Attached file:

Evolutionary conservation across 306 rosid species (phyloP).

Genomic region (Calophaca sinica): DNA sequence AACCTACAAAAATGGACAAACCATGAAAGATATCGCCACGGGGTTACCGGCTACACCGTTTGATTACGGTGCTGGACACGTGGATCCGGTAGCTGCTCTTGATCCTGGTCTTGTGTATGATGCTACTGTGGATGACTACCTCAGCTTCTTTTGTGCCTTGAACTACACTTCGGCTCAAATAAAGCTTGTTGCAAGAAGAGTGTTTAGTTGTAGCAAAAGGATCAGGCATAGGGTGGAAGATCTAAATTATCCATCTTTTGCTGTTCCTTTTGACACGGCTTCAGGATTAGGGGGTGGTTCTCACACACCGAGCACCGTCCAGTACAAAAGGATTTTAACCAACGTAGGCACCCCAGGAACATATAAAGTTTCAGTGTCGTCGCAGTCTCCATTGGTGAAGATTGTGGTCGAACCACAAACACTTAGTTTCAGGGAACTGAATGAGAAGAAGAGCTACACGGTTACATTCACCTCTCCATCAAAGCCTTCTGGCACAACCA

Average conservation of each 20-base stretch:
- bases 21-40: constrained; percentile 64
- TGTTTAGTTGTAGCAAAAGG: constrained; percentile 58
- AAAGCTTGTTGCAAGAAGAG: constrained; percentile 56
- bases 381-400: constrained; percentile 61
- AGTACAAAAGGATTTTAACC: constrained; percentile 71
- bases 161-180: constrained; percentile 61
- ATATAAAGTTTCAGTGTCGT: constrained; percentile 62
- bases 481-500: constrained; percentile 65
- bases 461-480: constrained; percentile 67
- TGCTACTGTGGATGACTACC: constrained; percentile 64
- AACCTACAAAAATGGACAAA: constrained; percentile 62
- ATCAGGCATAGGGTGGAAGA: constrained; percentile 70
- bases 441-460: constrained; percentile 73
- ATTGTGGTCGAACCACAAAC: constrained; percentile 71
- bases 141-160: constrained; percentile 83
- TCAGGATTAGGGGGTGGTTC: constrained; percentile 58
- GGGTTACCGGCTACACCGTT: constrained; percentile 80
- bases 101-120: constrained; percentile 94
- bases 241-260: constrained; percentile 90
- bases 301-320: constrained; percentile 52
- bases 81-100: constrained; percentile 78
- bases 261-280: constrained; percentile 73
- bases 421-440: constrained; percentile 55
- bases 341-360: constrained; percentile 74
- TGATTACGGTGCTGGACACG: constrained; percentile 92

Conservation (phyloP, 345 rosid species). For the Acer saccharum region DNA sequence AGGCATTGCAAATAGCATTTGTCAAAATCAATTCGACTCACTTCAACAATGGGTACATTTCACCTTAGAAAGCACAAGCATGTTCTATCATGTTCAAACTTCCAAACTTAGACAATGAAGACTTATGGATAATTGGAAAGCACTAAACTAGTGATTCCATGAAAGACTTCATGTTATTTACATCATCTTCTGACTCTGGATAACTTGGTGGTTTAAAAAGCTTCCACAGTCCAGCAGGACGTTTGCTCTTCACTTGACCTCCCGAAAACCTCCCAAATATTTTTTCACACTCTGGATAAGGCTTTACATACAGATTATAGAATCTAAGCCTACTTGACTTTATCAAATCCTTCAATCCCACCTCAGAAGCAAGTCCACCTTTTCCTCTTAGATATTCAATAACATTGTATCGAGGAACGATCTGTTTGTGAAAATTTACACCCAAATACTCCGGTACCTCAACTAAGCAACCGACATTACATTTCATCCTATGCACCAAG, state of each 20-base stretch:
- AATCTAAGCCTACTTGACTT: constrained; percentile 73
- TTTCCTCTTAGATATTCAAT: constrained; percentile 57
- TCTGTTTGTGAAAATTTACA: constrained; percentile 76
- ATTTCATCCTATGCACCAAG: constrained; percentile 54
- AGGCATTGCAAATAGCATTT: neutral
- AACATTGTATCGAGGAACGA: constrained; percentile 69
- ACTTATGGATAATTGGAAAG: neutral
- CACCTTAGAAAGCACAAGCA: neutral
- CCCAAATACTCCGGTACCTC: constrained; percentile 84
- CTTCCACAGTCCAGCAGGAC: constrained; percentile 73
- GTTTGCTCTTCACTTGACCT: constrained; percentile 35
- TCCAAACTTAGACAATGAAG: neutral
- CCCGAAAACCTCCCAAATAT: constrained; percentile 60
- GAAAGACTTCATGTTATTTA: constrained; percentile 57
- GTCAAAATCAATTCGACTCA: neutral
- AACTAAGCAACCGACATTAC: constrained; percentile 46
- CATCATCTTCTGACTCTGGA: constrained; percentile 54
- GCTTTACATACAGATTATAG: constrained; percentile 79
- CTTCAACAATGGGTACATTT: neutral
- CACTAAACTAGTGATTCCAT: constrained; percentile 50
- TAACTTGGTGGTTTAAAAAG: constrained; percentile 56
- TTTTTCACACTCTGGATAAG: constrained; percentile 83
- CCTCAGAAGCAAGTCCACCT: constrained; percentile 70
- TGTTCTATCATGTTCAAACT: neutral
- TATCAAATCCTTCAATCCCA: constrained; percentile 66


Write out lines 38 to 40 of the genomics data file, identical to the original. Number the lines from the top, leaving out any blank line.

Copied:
- CCCAAATACTCCGGTACCTC: constrained; percentile 84
- CTTCCACAGTCCAGCAGGAC: constrained; percentile 73
- GTTTGCTCTTCACTTGACCT: constrained; percentile 35